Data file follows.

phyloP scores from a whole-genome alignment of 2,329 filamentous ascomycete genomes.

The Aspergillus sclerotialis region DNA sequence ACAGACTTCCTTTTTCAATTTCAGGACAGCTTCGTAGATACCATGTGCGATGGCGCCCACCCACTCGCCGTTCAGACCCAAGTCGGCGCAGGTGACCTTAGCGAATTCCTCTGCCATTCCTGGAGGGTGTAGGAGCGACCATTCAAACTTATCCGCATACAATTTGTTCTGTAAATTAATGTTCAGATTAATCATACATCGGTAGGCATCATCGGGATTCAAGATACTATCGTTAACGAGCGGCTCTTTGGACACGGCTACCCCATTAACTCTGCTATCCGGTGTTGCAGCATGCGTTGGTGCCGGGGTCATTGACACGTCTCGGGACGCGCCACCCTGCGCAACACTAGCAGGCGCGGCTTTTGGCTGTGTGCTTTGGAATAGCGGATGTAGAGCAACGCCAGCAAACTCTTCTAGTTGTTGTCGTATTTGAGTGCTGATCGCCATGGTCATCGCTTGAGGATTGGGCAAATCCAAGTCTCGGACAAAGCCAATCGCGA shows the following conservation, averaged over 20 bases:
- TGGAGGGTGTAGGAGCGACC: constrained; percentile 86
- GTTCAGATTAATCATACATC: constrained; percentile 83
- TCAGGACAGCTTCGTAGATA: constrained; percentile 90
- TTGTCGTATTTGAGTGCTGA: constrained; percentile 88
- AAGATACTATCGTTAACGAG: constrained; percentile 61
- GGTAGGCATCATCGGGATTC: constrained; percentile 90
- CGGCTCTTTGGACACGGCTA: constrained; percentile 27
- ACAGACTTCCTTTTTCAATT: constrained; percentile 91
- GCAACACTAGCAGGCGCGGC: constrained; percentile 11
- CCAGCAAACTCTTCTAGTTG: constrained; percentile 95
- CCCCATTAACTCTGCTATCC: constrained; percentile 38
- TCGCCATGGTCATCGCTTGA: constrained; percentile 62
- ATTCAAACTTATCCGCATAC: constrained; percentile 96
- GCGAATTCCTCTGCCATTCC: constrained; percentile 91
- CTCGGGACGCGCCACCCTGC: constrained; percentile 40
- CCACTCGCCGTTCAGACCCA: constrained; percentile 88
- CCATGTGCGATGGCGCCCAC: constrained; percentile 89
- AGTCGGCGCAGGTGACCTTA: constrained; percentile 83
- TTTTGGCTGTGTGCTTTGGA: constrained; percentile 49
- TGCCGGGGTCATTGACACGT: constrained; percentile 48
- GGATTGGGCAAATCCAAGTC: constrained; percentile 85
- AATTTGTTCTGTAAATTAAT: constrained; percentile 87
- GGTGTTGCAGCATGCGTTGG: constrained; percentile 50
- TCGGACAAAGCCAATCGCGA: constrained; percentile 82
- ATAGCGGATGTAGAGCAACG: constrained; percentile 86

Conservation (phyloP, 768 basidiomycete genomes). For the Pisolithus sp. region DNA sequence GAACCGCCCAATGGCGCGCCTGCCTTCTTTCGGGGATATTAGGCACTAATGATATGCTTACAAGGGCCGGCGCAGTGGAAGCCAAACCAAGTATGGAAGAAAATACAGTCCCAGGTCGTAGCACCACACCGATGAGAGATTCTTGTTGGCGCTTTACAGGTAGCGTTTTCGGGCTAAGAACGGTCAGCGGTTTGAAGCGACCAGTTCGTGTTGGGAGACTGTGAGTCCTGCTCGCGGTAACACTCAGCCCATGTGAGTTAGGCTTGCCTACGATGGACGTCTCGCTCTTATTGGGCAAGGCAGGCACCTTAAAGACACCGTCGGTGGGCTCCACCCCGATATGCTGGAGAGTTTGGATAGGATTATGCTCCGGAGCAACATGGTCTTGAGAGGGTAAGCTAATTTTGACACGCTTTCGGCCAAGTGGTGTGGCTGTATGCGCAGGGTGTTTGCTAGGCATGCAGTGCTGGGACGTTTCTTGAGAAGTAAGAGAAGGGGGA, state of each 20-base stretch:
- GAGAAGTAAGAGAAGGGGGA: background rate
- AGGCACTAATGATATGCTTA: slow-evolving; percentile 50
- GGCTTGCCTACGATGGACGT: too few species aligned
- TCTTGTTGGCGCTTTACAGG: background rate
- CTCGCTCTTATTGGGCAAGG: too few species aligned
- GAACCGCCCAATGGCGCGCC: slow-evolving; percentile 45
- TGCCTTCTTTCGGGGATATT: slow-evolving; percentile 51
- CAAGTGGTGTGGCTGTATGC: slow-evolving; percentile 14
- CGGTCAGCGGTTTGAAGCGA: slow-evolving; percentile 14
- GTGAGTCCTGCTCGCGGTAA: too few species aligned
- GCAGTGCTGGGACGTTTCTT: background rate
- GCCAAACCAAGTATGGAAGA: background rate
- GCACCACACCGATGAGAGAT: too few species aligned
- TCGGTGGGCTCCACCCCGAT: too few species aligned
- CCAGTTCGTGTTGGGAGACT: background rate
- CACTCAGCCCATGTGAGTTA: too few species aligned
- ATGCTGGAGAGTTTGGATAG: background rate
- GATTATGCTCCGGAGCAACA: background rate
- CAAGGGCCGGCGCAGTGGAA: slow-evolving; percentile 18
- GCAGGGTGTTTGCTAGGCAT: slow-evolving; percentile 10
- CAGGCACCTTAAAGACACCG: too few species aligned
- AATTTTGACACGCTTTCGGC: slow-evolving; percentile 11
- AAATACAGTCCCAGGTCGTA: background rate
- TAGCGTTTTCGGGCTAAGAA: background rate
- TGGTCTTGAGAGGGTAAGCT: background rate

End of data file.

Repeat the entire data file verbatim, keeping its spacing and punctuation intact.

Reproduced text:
phyloP scores from a whole-genome alignment of 2,329 filamentous ascomycete genomes.

The Aspergillus sclerotialis region DNA sequence ACAGACTTCCTTTTTCAATTTCAGGACAGCTTCGTAGATACCATGTGCGATGGCGCCCACCCACTCGCCGTTCAGACCCAAGTCGGCGCAGGTGACCTTAGCGAATTCCTCTGCCATTCCTGGAGGGTGTAGGAGCGACCATTCAAACTTATCCGCATACAATTTGTTCTGTAAATTAATGTTCAGATTAATCATACATCGGTAGGCATCATCGGGATTCAAGATACTATCGTTAACGAGCGGCTCTTTGGACACGGCTACCCCATTAACTCTGCTATCCGGTGTTGCAGCATGCGTTGGTGCCGGGGTCATTGACACGTCTCGGGACGCGCCACCCTGCGCAACACTAGCAGGCGCGGCTTTTGGCTGTGTGCTTTGGAATAGCGGATGTAGAGCAACGCCAGCAAACTCTTCTAGTTGTTGTCGTATTTGAGTGCTGATCGCCATGGTCATCGCTTGAGGATTGGGCAAATCCAAGTCTCGGACAAAGCCAATCGCGA shows the following conservation, averaged over 20 bases:
- TGGAGGGTGTAGGAGCGACC: constrained; percentile 86
- GTTCAGATTAATCATACATC: constrained; percentile 83
- TCAGGACAGCTTCGTAGATA: constrained; percentile 90
- TTGTCGTATTTGAGTGCTGA: constrained; percentile 88
- AAGATACTATCGTTAACGAG: constrained; percentile 61
- GGTAGGCATCATCGGGATTC: constrained; percentile 90
- CGGCTCTTTGGACACGGCTA: constrained; percentile 27
- ACAGACTTCCTTTTTCAATT: constrained; percentile 91
- GCAACACTAGCAGGCGCGGC: constrained; percentile 11
- CCAGCAAACTCTTCTAGTTG: constrained; percentile 95
- CCCCATTAACTCTGCTATCC: constrained; percentile 38
- TCGCCATGGTCATCGCTTGA: constrained; percentile 62
- ATTCAAACTTATCCGCATAC: constrained; percentile 96
- GCGAATTCCTCTGCCATTCC: constrained; percentile 91
- CTCGGGACGCGCCACCCTGC: constrained; percentile 40
- CCACTCGCCGTTCAGACCCA: constrained; percentile 88
- CCATGTGCGATGGCGCCCAC: constrained; percentile 89
- AGTCGGCGCAGGTGACCTTA: constrained; percentile 83
- TTTTGGCTGTGTGCTTTGGA: constrained; percentile 49
- TGCCGGGGTCATTGACACGT: constrained; percentile 48
- GGATTGGGCAAATCCAAGTC: constrained; percentile 85
- AATTTGTTCTGTAAATTAAT: constrained; percentile 87
- GGTGTTGCAGCATGCGTTGG: constrained; percentile 50
- TCGGACAAAGCCAATCGCGA: constrained; percentile 82
- ATAGCGGATGTAGAGCAACG: constrained; percentile 86

Conservation (phyloP, 768 basidiomycete genomes). For the Pisolithus sp. region DNA sequence GAACCGCCCAATGGCGCGCCTGCCTTCTTTCGGGGATATTAGGCACTAATGATATGCTTACAAGGGCCGGCGCAGTGGAAGCCAAACCAAGTATGGAAGAAAATACAGTCCCAGGTCGTAGCACCACACCGATGAGAGATTCTTGTTGGCGCTTTACAGGTAGCGTTTTCGGGCTAAGAACGGTCAGCGGTTTGAAGCGACCAGTTCGTGTTGGGAGACTGTGAGTCCTGCTCGCGGTAACACTCAGCCCATGTGAGTTAGGCTTGCCTACGATGGACGTCTCGCTCTTATTGGGCAAGGCAGGCACCTTAAAGACACCGTCGGTGGGCTCCACCCCGATATGCTGGAGAGTTTGGATAGGATTATGCTCCGGAGCAACATGGTCTTGAGAGGGTAAGCTAATTTTGACACGCTTTCGGCCAAGTGGTGTGGCTGTATGCGCAGGGTGTTTGCTAGGCATGCAGTGCTGGGACGTTTCTTGAGAAGTAAGAGAAGGGGGA, state of each 20-base stretch:
- GAGAAGTAAGAGAAGGGGGA: background rate
- AGGCACTAATGATATGCTTA: slow-evolving; percentile 50
- GGCTTGCCTACGATGGACGT: too few species aligned
- TCTTGTTGGCGCTTTACAGG: background rate
- CTCGCTCTTATTGGGCAAGG: too few species aligned
- GAACCGCCCAATGGCGCGCC: slow-evolving; percentile 45
- TGCCTTCTTTCGGGGATATT: slow-evolving; percentile 51
- CAAGTGGTGTGGCTGTATGC: slow-evolving; percentile 14
- CGGTCAGCGGTTTGAAGCGA: slow-evolving; percentile 14
- GTGAGTCCTGCTCGCGGTAA: too few species aligned
- GCAGTGCTGGGACGTTTCTT: background rate
- GCCAAACCAAGTATGGAAGA: background rate
- GCACCACACCGATGAGAGAT: too few species aligned
- TCGGTGGGCTCCACCCCGAT: too few species aligned
- CCAGTTCGTGTTGGGAGACT: background rate
- CACTCAGCCCATGTGAGTTA: too few species aligned
- ATGCTGGAGAGTTTGGATAG: background rate
- GATTATGCTCCGGAGCAACA: background rate
- CAAGGGCCGGCGCAGTGGAA: slow-evolving; percentile 18
- GCAGGGTGTTTGCTAGGCAT: slow-evolving; percentile 10
- CAGGCACCTTAAAGACACCG: too few species aligned
- AATTTTGACACGCTTTCGGC: slow-evolving; percentile 11
- AAATACAGTCCCAGGTCGTA: background rate
- TAGCGTTTTCGGGCTAAGAA: background rate
- TGGTCTTGAGAGGGTAAGCT: background rate